It is not of fundamental concern that industrial banks operate as commercial banks, provided that industrial banks are subject to the same regulation and supervision as commercial banks. This is not the case, however, and stems from the second development, the 1987 Law on Equal Banking Competition. This law identified ILCs as an exception to the rule that all companies that own and control banks must be registered as bank holding companies (BHCs). While this can get a bit technical, it has two implications. First, in the normal course of events, only banks can own and control banks. Second, these banks – both commercial banks and BHCs – are regulated and supervised by the Federal Reserve Board (the Fed). Following the 1987 Law on Equal Banking Competition, ILCs do not have to be owned by banks and are not subject to Fed supervision.
The fear of “single riskThat the ILC thus pose to the security and soundness of the banking system seems to have led the FDIC not to issue an ILC charter for decades. Nonetheless, the controversy surrounding CALs appears to be relatively new. In 1988, General Motors obtained an ILC charter, closely followed by other companies including BMW, Harley-Davidson, General Electric, and Target, all chartered in Utah or Nevada. In 2006, however, when Walmart applied to the FDIC to be chartered in Utah, there was a huge outpouring of protest. Two public hearings were held on Walmart’s specific case, and the FDIC has declared a moratorium on new ILC charter applications. Eventually, Walmart withdrew its application before a decision was made, and research by the Milken Institute shows that since that date, all states in which CALs are authorized have passed laws restricting the powers of CALs.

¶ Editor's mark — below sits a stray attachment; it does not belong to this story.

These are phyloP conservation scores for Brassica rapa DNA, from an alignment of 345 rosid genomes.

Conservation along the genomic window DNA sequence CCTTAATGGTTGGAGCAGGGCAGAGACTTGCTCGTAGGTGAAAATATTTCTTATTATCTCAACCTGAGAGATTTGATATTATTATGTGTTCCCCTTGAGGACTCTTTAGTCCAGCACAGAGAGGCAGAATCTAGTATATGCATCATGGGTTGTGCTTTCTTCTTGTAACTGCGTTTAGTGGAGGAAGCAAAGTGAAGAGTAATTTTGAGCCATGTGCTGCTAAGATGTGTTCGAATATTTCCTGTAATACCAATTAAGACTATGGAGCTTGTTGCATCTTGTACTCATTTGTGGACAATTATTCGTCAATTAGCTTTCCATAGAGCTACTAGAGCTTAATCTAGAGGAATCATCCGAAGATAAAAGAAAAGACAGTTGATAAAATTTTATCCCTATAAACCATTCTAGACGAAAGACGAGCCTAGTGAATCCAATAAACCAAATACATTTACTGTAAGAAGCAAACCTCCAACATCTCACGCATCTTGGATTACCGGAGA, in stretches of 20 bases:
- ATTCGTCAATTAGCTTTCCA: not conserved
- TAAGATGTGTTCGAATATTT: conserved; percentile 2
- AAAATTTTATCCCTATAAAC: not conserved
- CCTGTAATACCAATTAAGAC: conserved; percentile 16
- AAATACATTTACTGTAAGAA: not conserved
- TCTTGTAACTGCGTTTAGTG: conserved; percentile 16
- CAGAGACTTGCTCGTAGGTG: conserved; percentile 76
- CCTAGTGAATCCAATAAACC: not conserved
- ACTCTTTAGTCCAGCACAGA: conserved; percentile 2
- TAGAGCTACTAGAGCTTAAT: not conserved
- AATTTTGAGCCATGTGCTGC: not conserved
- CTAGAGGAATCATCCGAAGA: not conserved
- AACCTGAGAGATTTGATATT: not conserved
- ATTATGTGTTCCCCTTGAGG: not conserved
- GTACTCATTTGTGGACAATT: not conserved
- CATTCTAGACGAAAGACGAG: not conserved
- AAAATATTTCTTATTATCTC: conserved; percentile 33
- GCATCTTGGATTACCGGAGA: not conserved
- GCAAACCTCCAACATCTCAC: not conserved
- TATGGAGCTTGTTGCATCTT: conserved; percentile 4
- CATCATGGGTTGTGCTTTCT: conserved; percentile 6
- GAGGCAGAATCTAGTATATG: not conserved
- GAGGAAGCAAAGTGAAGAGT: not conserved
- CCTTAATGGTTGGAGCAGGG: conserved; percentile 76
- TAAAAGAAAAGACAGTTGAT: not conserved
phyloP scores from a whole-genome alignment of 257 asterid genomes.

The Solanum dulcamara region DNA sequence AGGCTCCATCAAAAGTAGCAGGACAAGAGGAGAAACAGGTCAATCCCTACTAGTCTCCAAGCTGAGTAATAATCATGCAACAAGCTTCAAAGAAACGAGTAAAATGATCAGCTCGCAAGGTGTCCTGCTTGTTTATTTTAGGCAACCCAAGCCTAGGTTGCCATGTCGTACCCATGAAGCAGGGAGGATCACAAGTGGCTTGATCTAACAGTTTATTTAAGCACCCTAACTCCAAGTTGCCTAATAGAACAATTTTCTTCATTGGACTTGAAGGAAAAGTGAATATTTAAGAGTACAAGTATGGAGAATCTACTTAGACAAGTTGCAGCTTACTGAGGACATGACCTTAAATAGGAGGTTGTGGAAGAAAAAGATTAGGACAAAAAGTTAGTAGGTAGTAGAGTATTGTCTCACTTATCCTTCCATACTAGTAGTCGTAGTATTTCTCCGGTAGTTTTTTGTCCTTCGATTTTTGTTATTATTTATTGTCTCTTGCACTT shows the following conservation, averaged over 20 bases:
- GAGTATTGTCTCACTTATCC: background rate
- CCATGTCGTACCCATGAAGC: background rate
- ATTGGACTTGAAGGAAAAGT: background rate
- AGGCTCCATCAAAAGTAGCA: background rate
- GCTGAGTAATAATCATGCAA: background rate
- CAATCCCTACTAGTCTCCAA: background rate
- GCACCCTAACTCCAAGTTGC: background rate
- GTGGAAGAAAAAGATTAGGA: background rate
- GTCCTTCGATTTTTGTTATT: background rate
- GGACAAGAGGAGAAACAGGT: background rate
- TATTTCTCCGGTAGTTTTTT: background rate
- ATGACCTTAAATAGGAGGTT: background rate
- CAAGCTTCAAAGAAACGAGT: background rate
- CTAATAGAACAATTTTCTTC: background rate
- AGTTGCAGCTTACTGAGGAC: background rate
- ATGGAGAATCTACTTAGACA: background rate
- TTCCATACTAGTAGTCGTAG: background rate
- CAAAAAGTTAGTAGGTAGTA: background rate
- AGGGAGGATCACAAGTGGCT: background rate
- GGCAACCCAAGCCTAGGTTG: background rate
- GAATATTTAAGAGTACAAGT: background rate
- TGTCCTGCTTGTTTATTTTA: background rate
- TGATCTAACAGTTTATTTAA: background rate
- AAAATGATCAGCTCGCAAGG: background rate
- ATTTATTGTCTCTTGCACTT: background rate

More recently, similar arguments both for and against the expansion of ILC membership have been made following the applications submitted in December 2018 by Square, an American fintech, and in August 2019 by Rakuten, a Japanese e-commerce company, both of which received a lot of media comment. On March 18, news broke that the FDIC had approved charters for Square and Nelnet, a student loan manager. Square has announced that it has already obtained charter approval from Utah, but Nelnet is believed to be still awaiting state-level approval.
The proposal is undoubtedly a step in the right direction. The simple codification of existing practices in a regulatory architecture is a desirable objective in itself, but the rule goes further by proposing new requirements, in particular that a parent company make available a capital pool or access to credit to the bank that belongs to him.
While these developments are to be welcomed (and the unanimity in the FDIC only underscores this point), the impact is limited only to the ILCs that the FDIC already regulates, and this proposal at first glance therefore does not indicate that any de novo ILC charters would be granted. It was therefore surprising that a day later the FDIC approved two new charters, the first since 2006. A new lease of life has been breathed into the viability of ILCs, and this is a series of decisions that fintechs and other companies will follow. up close and should lead to an explosion in the number of ILC requests to the FDIC.